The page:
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10.5 Variable Manufacturing Overhead Variance Analysis

Learning Objective

  1. Calculate and analyze variable manufacturing overhead variances.

Question: Similar to direct materials and direct labor variances, variable manufacturing overhead variance analysis involves two separate variances. What are the two variances used to analyze the difference between actual variable overhead costs and standard variable overhead costs?

 

Answer: The two variances used to analyze this difference are the spending variance and efficiency variance. The variable overhead spending varianceThe difference between actual costs for variable overhead and budgeted costs based on the standards. is the difference between actual costs for variable overhead and budgeted costs based on the standards. For a company that allocates variable manufacturing overhead to products based on direct labor hours, the variable overhead efficiency varianceThe difference between the actual activity level in the allocation base (often direct labor hours or machine hours) and the budgeted activity level in the allocation base according to the standards. is the difference between the number of direct labor hours actually worked and what should have been worked based on the standards.

At Jerry’s Ice Cream, the actual data for the year are as follows:

Sales volume 210,000 units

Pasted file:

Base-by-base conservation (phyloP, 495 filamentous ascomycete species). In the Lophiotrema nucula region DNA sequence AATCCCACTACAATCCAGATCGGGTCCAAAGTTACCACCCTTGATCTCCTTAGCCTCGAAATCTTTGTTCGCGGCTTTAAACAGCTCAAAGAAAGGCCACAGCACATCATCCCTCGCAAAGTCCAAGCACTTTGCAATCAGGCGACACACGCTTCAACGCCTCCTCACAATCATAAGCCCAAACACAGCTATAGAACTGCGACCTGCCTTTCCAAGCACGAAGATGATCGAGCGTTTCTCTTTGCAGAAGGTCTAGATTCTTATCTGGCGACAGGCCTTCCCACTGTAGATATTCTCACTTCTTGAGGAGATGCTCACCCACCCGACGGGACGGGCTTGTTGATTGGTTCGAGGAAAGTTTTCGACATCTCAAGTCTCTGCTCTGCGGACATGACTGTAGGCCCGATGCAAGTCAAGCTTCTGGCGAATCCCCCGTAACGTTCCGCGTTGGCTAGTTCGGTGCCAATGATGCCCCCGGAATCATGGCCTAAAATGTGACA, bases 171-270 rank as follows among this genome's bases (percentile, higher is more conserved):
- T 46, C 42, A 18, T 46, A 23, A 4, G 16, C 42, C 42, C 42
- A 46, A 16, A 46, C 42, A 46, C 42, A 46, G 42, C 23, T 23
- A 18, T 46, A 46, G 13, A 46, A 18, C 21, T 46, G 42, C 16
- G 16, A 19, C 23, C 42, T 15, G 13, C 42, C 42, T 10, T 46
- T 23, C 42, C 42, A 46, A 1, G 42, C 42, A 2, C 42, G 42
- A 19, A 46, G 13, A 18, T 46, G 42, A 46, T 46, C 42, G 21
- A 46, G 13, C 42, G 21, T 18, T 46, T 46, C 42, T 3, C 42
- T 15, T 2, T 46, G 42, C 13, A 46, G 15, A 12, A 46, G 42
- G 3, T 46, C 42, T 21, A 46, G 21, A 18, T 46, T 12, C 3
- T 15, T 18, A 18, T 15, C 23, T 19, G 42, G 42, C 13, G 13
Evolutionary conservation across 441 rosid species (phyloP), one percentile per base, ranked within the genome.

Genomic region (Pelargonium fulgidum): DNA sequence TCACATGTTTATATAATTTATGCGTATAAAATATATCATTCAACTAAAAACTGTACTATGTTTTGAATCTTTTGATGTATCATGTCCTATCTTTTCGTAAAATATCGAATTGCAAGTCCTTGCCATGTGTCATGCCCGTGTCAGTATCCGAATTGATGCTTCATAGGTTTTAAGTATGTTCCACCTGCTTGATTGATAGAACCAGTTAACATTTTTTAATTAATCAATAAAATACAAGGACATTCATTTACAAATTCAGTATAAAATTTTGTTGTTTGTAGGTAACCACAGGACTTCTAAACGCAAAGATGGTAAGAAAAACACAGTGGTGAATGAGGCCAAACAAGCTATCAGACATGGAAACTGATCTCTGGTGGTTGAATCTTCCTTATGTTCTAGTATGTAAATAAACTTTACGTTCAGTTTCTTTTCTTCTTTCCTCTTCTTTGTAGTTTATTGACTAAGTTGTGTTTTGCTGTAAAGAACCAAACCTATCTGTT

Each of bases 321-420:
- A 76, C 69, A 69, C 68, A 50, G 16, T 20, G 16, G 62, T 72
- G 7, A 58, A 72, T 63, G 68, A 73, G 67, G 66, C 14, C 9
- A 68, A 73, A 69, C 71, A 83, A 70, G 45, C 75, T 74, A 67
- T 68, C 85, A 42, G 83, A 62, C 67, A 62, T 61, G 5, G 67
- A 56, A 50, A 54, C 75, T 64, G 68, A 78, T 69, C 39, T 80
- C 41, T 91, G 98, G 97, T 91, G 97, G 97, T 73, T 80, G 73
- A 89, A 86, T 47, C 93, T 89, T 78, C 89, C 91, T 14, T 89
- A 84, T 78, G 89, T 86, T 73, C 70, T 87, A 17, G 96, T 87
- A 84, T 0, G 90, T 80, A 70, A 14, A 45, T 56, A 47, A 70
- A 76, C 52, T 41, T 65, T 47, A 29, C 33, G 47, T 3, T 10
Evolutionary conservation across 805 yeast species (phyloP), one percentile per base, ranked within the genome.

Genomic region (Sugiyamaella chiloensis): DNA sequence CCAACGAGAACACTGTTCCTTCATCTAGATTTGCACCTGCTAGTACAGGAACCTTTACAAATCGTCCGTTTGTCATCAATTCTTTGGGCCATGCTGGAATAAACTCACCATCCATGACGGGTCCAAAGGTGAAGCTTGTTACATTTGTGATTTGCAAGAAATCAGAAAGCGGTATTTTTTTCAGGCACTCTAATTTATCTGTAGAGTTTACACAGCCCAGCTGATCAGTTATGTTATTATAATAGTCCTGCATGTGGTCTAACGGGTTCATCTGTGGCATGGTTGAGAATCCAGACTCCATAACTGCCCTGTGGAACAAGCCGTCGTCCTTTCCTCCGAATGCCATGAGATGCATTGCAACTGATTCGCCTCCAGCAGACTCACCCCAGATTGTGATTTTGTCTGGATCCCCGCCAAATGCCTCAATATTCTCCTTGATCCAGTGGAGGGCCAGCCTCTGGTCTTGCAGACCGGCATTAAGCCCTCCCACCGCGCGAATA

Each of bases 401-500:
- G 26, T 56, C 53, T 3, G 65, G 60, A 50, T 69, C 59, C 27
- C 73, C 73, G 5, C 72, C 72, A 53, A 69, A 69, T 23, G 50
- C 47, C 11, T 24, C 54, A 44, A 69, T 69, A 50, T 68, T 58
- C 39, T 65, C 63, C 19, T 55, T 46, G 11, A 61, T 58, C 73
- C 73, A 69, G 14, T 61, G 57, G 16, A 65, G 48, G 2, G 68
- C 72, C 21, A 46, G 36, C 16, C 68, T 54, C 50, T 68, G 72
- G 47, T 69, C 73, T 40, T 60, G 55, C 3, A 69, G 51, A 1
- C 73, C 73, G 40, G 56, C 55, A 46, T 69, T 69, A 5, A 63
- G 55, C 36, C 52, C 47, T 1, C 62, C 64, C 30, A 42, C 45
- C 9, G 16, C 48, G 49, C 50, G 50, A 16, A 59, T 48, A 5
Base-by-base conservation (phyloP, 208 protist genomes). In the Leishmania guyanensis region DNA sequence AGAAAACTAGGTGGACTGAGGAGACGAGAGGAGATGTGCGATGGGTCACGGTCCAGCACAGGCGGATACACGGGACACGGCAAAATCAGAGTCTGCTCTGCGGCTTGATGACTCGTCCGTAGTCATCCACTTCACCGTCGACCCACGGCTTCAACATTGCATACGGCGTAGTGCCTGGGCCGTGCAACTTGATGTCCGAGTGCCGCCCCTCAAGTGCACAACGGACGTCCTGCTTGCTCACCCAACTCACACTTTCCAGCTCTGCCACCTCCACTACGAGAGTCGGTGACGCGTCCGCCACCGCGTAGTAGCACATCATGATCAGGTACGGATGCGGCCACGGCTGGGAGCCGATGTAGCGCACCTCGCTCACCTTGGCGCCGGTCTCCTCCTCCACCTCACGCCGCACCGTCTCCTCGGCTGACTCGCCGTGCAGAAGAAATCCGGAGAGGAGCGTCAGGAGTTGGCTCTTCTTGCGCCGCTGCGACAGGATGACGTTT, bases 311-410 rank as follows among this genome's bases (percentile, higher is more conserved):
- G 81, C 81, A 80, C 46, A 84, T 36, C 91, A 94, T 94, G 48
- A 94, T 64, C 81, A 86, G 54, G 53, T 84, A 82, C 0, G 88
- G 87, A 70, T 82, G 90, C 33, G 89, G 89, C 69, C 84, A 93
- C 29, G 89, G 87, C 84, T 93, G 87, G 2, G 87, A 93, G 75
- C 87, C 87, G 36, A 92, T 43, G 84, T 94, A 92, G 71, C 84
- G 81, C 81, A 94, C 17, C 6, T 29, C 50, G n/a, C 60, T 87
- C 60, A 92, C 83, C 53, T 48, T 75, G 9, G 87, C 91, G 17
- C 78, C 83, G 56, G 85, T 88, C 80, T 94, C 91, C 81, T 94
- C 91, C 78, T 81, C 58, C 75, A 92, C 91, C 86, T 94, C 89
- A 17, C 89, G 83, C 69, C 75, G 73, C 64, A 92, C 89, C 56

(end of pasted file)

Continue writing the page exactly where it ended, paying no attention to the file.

Direct labor hours worked 18,900 hours
Total cost of variable overhead $100,000

Recall from Figure 10.1 "Standard Costs at Jerry’s Ice Cream" that the variable overhead standard rate for Jerry’s is $5 per direct labor hour and the standard direct labor hours is 0.10 per unit. Figure 10.8 "Variable Manufacturing Overhead Variance Analysis for Jerry’s Ice Cream" shows how to calculate the variable overhead spending and efficiency variances given the actual results and standards information. Review this figure carefully before moving on to the next section where these calculations are explained in detail.

Figure 10.8 Variable Manufacturing Overhead Variance Analysis for Jerry’s Ice Cream

Note: AH = Actual hours of direct labor. (This measure will depend on the allocation base that the company uses. Jerry’s uses direct labor hours to allocate variable manufacturing overhead, so AH refers to actual direct labor hours.) SR = Standard variable manufacturing overhead rate per direct labor hour. SH = Standard hours of direct labor for actual level of activity.

*Since variable overhead is not purchased per direct labor hour, the actual rate (AR) is not used in this calculation. Simply use the total cost of variable manufacturing overhead instead.

**Standard hours of 21,000 = Standard of 0.10 hours per unit × 210,000 actual units produced and sold.

 $105,000 standard variable overhead costs matches the flexible budget presented in Figure 10.2 "Flexible Budget for Variable Production Costs at Jerry’s Ice Cream".

 $5,500 unfavorable variable overhead spending variance = $100,000 – $94,500. Variance is unfavorable because the actual variable overhead costs are higher than the expected costs given actual hours of 18,900.

§ $(10,500) favorable variable overhead efficiency variance = $94,500 – $105,000. Variance is favorable because the actual hours of 18,900 are lower than the expected (budgeted) hours of 21,000.

Variable Overhead Spending Variance Calculation

Question: How is the variable overhead spending variance calculated?

 

Answer: As shown in Figure 10.8 "Variable Manufacturing Overhead Variance Analysis for Jerry’s Ice Cream", the variable overhead spending variance is the difference between what is actually paid for variable overhead and what should have been paid according to the standards:

Key Equation

Variable overhead spending variance = Actual costs − (AH × SR)
Variable overhead spending variance=Actual costs(AH×SR)=$100,000(18,900×$5)= $5,500 unfavorable